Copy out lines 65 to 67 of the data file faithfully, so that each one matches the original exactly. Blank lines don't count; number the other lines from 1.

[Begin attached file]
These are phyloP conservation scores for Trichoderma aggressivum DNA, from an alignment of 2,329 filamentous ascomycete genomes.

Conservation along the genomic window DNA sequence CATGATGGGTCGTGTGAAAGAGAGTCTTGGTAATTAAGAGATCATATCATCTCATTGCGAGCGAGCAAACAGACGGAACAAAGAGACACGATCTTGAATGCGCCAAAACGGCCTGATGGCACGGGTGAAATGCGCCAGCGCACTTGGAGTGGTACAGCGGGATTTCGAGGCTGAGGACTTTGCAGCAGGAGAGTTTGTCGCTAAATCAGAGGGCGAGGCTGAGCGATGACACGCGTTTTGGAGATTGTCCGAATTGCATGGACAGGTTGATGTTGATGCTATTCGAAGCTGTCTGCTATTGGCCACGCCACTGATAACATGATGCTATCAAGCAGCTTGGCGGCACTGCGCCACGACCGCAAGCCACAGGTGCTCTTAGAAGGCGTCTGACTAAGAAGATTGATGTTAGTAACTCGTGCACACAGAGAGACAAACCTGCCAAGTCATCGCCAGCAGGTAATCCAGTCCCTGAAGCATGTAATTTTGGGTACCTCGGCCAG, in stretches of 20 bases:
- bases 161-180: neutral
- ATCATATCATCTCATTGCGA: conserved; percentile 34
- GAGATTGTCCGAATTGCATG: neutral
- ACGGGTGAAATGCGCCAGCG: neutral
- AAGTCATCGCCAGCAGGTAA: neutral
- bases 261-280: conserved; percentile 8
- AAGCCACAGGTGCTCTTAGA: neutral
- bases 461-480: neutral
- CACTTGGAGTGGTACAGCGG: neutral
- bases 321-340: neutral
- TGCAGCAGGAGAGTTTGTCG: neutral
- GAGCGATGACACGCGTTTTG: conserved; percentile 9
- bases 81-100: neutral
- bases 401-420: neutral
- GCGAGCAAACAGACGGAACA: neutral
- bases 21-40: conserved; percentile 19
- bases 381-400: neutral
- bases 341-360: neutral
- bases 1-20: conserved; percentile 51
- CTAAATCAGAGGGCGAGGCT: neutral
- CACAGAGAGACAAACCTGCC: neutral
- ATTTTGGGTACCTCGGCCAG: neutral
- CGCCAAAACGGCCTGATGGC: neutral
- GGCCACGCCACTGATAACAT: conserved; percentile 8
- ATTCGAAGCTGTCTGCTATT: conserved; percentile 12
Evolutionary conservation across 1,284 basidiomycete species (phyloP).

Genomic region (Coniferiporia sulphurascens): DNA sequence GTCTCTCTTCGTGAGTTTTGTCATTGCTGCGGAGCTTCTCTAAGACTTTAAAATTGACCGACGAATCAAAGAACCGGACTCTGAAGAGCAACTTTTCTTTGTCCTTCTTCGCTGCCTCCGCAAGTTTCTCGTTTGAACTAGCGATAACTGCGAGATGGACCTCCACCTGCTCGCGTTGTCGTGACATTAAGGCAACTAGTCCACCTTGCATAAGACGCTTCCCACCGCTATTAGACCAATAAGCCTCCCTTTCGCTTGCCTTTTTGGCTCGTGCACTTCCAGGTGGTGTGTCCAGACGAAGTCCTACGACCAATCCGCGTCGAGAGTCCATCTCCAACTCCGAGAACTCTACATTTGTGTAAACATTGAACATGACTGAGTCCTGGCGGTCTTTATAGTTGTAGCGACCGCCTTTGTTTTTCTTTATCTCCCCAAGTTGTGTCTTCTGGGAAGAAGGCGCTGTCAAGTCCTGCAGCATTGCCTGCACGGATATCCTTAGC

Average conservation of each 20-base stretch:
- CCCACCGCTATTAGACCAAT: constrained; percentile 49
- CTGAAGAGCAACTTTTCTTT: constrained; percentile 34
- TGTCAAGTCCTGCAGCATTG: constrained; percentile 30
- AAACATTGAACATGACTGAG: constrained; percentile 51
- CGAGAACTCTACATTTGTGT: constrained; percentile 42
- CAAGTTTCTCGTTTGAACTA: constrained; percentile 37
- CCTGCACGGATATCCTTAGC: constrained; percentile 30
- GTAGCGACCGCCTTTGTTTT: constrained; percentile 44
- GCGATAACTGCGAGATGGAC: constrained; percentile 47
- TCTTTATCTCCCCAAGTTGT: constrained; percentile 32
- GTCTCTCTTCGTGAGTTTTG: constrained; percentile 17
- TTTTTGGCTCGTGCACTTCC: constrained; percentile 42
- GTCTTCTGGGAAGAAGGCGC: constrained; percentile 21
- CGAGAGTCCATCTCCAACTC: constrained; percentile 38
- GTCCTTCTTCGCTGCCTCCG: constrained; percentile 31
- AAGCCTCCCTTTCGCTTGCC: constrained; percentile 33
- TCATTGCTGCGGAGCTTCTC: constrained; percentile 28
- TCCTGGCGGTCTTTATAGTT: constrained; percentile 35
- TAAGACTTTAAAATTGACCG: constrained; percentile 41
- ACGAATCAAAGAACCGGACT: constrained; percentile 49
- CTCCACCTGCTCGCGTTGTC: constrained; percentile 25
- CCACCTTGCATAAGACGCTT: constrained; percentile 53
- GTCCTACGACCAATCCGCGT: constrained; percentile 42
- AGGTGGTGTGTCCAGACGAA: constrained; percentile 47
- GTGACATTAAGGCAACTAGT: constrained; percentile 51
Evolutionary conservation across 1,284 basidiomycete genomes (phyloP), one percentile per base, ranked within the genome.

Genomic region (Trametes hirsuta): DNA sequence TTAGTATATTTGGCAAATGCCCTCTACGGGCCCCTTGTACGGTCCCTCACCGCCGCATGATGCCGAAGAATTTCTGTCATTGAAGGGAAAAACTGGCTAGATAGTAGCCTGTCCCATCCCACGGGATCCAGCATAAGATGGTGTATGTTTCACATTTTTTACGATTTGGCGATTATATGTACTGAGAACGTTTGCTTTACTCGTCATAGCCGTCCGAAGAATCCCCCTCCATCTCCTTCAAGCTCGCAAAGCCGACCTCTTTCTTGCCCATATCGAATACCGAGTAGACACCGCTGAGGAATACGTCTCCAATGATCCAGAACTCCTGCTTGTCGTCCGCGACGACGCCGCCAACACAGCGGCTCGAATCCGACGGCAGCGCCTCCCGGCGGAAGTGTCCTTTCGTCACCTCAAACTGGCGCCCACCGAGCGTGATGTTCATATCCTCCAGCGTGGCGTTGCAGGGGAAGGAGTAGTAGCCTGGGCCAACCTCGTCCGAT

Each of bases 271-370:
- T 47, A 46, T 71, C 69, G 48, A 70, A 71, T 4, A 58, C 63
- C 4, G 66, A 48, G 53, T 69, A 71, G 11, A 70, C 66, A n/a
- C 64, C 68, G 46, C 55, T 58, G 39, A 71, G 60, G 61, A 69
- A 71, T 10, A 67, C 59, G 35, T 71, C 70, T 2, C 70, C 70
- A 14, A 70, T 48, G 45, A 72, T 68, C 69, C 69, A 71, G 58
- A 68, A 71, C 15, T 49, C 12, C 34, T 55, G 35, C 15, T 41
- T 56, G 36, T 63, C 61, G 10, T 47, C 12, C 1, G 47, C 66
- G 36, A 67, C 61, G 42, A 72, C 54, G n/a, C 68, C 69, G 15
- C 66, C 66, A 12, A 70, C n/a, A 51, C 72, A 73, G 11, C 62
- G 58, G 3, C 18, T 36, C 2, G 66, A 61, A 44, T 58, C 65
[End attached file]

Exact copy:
- T 56, G 36, T 63, C 61, G 10, T 47, C 12, C 1, G 47, C 66
- G 36, A 67, C 61, G 42, A 72, C 54, G n/a, C 68, C 69, G 15
- C 66, C 66, A 12, A 70, C n/a, A 51, C 72, A 73, G 11, C 62